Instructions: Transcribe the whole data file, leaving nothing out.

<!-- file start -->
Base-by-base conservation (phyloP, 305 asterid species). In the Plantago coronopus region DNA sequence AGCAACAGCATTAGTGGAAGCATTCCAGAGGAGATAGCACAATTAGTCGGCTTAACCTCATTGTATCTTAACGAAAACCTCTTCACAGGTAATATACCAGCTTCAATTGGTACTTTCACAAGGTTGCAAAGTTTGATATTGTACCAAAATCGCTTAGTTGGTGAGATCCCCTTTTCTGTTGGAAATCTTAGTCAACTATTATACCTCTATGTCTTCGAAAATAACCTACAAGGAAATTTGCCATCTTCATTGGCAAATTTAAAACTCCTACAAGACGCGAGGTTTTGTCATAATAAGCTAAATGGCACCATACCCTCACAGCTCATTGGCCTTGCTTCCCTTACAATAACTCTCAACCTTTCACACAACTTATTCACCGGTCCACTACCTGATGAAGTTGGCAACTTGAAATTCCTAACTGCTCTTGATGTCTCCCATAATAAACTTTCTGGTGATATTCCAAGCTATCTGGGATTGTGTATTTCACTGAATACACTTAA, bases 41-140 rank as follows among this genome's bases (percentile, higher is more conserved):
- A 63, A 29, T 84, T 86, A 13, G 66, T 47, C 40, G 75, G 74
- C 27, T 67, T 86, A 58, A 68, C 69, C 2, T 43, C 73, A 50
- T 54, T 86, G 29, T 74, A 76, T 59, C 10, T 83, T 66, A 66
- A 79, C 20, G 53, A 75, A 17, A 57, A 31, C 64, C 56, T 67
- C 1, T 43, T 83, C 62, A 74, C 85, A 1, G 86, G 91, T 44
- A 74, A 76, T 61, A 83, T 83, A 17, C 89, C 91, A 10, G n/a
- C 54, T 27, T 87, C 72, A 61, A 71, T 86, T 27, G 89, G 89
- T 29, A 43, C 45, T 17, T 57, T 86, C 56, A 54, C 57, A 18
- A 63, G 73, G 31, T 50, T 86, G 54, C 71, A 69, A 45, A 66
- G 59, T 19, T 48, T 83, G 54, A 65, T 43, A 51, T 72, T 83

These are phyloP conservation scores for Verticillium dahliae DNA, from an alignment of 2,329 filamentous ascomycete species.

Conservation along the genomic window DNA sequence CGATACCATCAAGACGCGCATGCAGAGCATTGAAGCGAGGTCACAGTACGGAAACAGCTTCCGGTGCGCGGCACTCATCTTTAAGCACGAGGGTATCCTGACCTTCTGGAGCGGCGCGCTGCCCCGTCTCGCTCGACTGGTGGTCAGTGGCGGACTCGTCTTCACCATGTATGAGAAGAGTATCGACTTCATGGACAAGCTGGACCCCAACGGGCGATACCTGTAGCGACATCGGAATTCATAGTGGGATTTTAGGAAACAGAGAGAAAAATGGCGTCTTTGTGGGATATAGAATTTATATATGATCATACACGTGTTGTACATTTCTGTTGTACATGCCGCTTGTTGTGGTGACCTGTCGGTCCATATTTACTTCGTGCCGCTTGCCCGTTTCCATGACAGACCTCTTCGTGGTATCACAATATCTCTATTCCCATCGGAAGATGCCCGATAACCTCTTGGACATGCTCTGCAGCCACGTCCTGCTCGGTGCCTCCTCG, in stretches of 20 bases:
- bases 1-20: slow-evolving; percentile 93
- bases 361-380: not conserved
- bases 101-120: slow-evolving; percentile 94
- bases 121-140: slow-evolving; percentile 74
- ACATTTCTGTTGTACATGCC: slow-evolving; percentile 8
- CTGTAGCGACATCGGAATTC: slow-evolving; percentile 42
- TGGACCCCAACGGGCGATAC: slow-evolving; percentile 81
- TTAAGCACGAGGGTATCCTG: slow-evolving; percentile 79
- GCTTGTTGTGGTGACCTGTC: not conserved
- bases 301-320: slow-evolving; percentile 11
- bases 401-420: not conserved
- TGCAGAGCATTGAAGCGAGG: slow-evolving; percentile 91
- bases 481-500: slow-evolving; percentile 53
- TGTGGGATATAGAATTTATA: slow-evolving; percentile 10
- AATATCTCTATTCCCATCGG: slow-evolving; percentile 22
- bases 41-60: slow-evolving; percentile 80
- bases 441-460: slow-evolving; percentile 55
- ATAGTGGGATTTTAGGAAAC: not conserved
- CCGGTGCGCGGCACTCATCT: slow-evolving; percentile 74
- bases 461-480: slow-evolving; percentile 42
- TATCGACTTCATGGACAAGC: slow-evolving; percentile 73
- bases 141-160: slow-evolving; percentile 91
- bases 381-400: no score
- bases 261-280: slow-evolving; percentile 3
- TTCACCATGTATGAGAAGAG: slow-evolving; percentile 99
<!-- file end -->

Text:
Base-by-base conservation (phyloP, 305 asterid species). In the Plantago coronopus region DNA sequence AGCAACAGCATTAGTGGAAGCATTCCAGAGGAGATAGCACAATTAGTCGGCTTAACCTCATTGTATCTTAACGAAAACCTCTTCACAGGTAATATACCAGCTTCAATTGGTACTTTCACAAGGTTGCAAAGTTTGATATTGTACCAAAATCGCTTAGTTGGTGAGATCCCCTTTTCTGTTGGAAATCTTAGTCAACTATTATACCTCTATGTCTTCGAAAATAACCTACAAGGAAATTTGCCATCTTCATTGGCAAATTTAAAACTCCTACAAGACGCGAGGTTTTGTCATAATAAGCTAAATGGCACCATACCCTCACAGCTCATTGGCCTTGCTTCCCTTACAATAACTCTCAACCTTTCACACAACTTATTCACCGGTCCACTACCTGATGAAGTTGGCAACTTGAAATTCCTAACTGCTCTTGATGTCTCCCATAATAAACTTTCTGGTGATATTCCAAGCTATCTGGGATTGTGTATTTCACTGAATACACTTAA, bases 41-140 rank as follows among this genome's bases (percentile, higher is more conserved):
- A 63, A 29, T 84, T 86, A 13, G 66, T 47, C 40, G 75, G 74
- C 27, T 67, T 86, A 58, A 68, C 69, C 2, T 43, C 73, A 50
- T 54, T 86, G 29, T 74, A 76, T 59, C 10, T 83, T 66, A 66
- A 79, C 20, G 53, A 75, A 17, A 57, A 31, C 64, C 56, T 67
- C 1, T 43, T 83, C 62, A 74, C 85, A 1, G 86, G 91, T 44
- A 74, A 76, T 61, A 83, T 83, A 17, C 89, C 91, A 10, G n/a
- C 54, T 27, T 87, C 72, A 61, A 71, T 86, T 27, G 89, G 89
- T 29, A 43, C 45, T 17, T 57, T 86, C 56, A 54, C 57, A 18
- A 63, G 73, G 31, T 50, T 86, G 54, C 71, A 69, A 45, A 66
- G 59, T 19, T 48, T 83, G 54, A 65, T 43, A 51, T 72, T 83

These are phyloP conservation scores for Verticillium dahliae DNA, from an alignment of 2,329 filamentous ascomycete species.

Conservation along the genomic window DNA sequence CGATACCATCAAGACGCGCATGCAGAGCATTGAAGCGAGGTCACAGTACGGAAACAGCTTCCGGTGCGCGGCACTCATCTTTAAGCACGAGGGTATCCTGACCTTCTGGAGCGGCGCGCTGCCCCGTCTCGCTCGACTGGTGGTCAGTGGCGGACTCGTCTTCACCATGTATGAGAAGAGTATCGACTTCATGGACAAGCTGGACCCCAACGGGCGATACCTGTAGCGACATCGGAATTCATAGTGGGATTTTAGGAAACAGAGAGAAAAATGGCGTCTTTGTGGGATATAGAATTTATATATGATCATACACGTGTTGTACATTTCTGTTGTACATGCCGCTTGTTGTGGTGACCTGTCGGTCCATATTTACTTCGTGCCGCTTGCCCGTTTCCATGACAGACCTCTTCGTGGTATCACAATATCTCTATTCCCATCGGAAGATGCCCGATAACCTCTTGGACATGCTCTGCAGCCACGTCCTGCTCGGTGCCTCCTCG, in stretches of 20 bases:
- bases 1-20: slow-evolving; percentile 93
- bases 361-380: not conserved
- bases 101-120: slow-evolving; percentile 94
- bases 121-140: slow-evolving; percentile 74
- ACATTTCTGTTGTACATGCC: slow-evolving; percentile 8
- CTGTAGCGACATCGGAATTC: slow-evolving; percentile 42
- TGGACCCCAACGGGCGATAC: slow-evolving; percentile 81
- TTAAGCACGAGGGTATCCTG: slow-evolving; percentile 79
- GCTTGTTGTGGTGACCTGTC: not conserved
- bases 301-320: slow-evolving; percentile 11
- bases 401-420: not conserved
- TGCAGAGCATTGAAGCGAGG: slow-evolving; percentile 91
- bases 481-500: slow-evolving; percentile 53
- TGTGGGATATAGAATTTATA: slow-evolving; percentile 10
- AATATCTCTATTCCCATCGG: slow-evolving; percentile 22
- bases 41-60: slow-evolving; percentile 80
- bases 441-460: slow-evolving; percentile 55
- ATAGTGGGATTTTAGGAAAC: not conserved
- CCGGTGCGCGGCACTCATCT: slow-evolving; percentile 74
- bases 461-480: slow-evolving; percentile 42
- TATCGACTTCATGGACAAGC: slow-evolving; percentile 73
- bases 141-160: slow-evolving; percentile 91
- bases 381-400: no score
- bases 261-280: slow-evolving; percentile 3
- TTCACCATGTATGAGAAGAG: slow-evolving; percentile 99